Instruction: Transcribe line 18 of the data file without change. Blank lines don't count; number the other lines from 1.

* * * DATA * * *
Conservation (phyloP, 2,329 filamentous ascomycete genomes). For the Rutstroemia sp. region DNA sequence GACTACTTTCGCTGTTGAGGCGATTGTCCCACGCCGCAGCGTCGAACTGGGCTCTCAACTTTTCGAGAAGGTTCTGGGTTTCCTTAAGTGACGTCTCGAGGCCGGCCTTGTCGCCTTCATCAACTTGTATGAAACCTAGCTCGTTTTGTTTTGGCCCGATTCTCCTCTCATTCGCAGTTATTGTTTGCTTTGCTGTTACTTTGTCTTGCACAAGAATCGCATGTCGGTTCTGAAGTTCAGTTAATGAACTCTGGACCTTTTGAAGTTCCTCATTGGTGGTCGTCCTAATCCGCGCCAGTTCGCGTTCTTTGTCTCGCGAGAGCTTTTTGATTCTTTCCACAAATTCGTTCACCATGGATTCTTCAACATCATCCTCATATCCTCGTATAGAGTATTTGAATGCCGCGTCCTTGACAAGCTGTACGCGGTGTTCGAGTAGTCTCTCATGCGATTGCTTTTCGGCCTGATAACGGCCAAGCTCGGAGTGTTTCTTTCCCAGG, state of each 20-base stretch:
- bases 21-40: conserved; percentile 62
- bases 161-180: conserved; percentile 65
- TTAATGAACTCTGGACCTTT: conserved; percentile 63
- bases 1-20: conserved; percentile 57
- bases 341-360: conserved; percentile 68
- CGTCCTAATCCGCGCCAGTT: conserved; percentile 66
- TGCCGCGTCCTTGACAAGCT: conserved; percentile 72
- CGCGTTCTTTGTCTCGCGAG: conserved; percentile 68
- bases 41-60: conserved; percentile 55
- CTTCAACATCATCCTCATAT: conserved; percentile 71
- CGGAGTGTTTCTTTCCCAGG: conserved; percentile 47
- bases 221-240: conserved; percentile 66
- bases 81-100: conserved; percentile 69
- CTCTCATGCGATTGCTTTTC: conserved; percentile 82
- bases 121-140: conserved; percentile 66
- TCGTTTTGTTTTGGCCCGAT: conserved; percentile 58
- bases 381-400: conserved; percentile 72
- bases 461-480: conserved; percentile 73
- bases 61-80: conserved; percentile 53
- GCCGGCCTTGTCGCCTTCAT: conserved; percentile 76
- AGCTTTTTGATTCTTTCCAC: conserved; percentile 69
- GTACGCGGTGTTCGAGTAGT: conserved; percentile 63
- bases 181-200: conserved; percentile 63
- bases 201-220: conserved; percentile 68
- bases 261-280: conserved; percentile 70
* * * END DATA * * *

- bases 381-400: conserved; percentile 72